Rebecca Abrams' new book, The Jewish Journey, examines the history of the Jewish people, spanning 4,000 years in 22 objects from the Ashmolean Museum. She tells ANDY FFRENCH what inspired her research.

WRITER Rebecca Abrams is thrilled when she sees the Dead Sea Scroll jar on show for the very first time.

It is one of 22 little-known treasures at Oxford's Ashmolean Museum that reveal the 4,000-year history of the Jewish people.

Award-winning author Ms Abrams has focused on the 22 artefacts for her new book The Jewish Journey, which explains the significance of the artefacts and provides an insight into the lives of the people who owned and used them.

The 2000-year-old Dead Sea Scroll jar has gone on show for the first time since its purchase in 1952.

It is one of several found near the Dead Sea in the Middle East in 1946 and 1947 which contained ancient manuscripts, including the second-oldest known surviving manuscripts of works later included in the Hebrew Bible canon.

The discovery came about entirely by chance one day in 1947 when three Bedouin shepherds were searching for a lost goat and one of them noticed a cave sealed with boulders.

While the scroll jar is perhaps the most striking artefact highlighted by Ms Abrams they all have fascinating back stories.

The mother-of-two, a writer-in-residence at Brasenose College, began her quest to highlight the museum's Jewish treasures when she realised they were on display but often 'hidden' in plain sight.

She said: "I became a member of the Oxford Jewish Heritage Group about nine years ago because I was interested in Jewish history and worked closely with the chairperson Dr Evie Kemp.

"We became aware that the Ashmolean had some really striking objects in its collections but they were hard to find.

"We decided it would be a good idea to draw up a list and I was asked to lead on the project.

"Even when you were standing in front of something that had a connection with Jewish history it was difficult to understand what, why and how – Jewish history was hidden in plain view.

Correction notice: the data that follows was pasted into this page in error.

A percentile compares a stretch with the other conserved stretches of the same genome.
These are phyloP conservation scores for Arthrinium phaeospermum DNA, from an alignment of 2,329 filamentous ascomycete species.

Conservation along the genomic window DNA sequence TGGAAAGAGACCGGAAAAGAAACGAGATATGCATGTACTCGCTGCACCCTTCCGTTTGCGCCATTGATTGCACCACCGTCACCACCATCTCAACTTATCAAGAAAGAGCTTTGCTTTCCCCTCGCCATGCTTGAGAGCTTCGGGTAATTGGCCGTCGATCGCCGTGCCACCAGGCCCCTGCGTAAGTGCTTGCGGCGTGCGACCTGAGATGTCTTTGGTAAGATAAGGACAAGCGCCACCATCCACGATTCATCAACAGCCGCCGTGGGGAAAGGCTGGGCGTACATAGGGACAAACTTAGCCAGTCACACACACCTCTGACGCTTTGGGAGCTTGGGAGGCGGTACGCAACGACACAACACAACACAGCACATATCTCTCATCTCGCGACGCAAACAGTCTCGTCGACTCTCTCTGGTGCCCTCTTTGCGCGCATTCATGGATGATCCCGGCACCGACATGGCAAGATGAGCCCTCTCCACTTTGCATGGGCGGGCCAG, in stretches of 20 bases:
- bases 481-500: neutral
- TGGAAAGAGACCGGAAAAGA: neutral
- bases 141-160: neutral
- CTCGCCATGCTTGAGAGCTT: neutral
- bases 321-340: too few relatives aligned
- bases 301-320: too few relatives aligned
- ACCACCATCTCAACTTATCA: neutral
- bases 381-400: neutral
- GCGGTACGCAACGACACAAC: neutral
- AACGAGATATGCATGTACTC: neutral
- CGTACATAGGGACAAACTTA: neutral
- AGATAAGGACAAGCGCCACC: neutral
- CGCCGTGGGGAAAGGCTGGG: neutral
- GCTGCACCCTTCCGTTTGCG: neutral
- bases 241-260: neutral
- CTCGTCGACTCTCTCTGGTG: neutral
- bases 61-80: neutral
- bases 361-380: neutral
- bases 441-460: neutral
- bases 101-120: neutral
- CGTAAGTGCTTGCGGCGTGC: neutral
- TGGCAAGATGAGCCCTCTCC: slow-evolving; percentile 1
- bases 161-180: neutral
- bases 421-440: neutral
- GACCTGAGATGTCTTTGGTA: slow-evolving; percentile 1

"It's certainly not a criticism of the Ashmolean – it has so many treasures and curators have to make certain decisions."

Ms Abrams added that as she toured the galleries to conduct her research it became clear that a list would not 'do the trick' and that what was really needed was a book.

The number 22 was chosen as there are 22 letters in the Hebrew alphabet and staff at the Ashmolean were delighted to help when she approached them with the idea of the book.

The author's upbringing was a 'non-Jewish' secular one but she is proud of her own Jewish heritage.

Her great-grandparents came to England as Jewish immigrants from Lithuania, Latvia, Poland and Romania.

The Jewish Journey has uncovered fascinating stories behind each artefact.

A recent X-ray of Mark Gertler's painting Gilbert Cannan and his Mill, has revealed an unfinished work, a painting of a Jewish couple.

A £5 banknote from 1943, forged in a Nazi concentration camp, is also likely to draw in visitors.

The German plan, to destabilise the British economy by flooding it with forged notes, never went ahead.

Other highlights include a Roman coin made of gold looted from the Second Temple during the Siege of Jerusalem in 70 CE, a Hebrew magic amulet used by Christian Kabbalists, and a viola da gamba with links to crypto-Jews in Renaissance Italy and Tudor England.

The Roman Gold Glass in chapter 10 will also feature in the section of Judaism in the museum’s forthcoming exhibition Imagining the Divine: Art and the Rise of World Religions, which runs from tomorrow.

Ms Abrams added that the book was timely when there were so many immigrants in the world.

She said: "Jewish history is full of immigrants.

"It's important at this moment in time when immigrants are being vilified we remember that people have always moved about and that the loss of their home is always a serious loss.

"I'm delighted this book is now out and I'm really thrilled that the Ashmolean has backed this project."

The Jewish Journey: 4,000 Years in 22 Objects is being published by the Ashmolean Museum on Tuesday, October 17, priced £15.